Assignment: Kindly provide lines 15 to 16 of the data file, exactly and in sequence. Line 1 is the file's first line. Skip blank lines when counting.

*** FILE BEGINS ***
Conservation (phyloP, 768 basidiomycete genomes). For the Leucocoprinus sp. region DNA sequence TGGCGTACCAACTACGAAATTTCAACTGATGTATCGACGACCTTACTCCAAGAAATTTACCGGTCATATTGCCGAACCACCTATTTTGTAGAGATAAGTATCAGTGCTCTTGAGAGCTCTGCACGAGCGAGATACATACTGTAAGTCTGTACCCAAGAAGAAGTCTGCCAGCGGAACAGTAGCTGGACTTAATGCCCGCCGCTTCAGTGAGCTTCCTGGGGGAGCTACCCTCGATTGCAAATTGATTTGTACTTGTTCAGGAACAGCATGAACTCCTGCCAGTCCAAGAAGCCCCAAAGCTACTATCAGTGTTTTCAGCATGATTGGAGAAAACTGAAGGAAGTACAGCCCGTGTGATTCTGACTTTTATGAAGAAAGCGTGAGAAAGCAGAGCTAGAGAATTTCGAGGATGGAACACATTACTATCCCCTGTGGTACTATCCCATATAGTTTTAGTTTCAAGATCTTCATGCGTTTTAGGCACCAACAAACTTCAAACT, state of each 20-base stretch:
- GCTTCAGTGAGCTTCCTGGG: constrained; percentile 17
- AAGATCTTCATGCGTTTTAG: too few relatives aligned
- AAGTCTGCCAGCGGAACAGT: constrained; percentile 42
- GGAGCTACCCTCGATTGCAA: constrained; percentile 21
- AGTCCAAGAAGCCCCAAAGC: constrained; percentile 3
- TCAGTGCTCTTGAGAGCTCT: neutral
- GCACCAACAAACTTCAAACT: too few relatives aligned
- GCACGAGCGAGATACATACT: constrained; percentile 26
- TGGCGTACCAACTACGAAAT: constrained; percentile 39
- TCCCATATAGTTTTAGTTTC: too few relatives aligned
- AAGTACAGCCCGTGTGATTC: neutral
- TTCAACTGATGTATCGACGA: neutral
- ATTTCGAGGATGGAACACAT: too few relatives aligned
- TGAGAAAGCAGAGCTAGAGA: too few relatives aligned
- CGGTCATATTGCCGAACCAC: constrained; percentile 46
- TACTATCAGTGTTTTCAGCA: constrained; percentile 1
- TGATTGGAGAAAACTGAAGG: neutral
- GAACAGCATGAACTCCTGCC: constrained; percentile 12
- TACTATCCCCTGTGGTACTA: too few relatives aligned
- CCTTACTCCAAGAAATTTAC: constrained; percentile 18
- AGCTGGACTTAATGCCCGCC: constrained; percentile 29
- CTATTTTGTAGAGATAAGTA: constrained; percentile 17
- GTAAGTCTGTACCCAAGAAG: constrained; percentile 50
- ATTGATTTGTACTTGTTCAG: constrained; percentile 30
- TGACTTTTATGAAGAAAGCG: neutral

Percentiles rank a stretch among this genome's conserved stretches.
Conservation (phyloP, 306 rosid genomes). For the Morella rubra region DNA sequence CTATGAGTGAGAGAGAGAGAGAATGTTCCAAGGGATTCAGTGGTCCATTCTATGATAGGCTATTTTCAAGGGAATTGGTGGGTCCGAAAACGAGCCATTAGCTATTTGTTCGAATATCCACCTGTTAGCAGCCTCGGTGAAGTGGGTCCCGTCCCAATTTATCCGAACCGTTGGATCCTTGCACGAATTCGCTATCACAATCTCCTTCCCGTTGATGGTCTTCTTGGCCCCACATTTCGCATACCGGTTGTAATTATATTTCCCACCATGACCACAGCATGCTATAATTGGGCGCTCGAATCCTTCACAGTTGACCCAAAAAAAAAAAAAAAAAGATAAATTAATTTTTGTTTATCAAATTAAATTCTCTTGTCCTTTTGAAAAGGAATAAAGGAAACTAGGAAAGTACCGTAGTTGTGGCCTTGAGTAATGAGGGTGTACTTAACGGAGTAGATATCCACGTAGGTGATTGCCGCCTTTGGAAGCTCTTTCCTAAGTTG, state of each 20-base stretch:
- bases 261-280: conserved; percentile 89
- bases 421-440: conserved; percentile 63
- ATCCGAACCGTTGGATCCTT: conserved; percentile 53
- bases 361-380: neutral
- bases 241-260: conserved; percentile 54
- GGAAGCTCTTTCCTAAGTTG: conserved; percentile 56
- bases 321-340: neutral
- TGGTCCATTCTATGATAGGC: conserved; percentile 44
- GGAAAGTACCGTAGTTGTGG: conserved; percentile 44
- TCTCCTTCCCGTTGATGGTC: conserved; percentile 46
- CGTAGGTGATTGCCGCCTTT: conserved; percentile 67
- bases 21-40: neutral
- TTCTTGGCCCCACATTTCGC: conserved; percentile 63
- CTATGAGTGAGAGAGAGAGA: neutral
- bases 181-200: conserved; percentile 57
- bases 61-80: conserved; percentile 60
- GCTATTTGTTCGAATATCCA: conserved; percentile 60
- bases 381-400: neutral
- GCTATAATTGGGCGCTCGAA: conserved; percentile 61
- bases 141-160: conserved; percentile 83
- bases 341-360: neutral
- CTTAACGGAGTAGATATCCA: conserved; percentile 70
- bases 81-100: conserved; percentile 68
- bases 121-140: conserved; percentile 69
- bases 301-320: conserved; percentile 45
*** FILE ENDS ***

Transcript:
- TGAGAAAGCAGAGCTAGAGA: too few relatives aligned
- CGGTCATATTGCCGAACCAC: constrained; percentile 46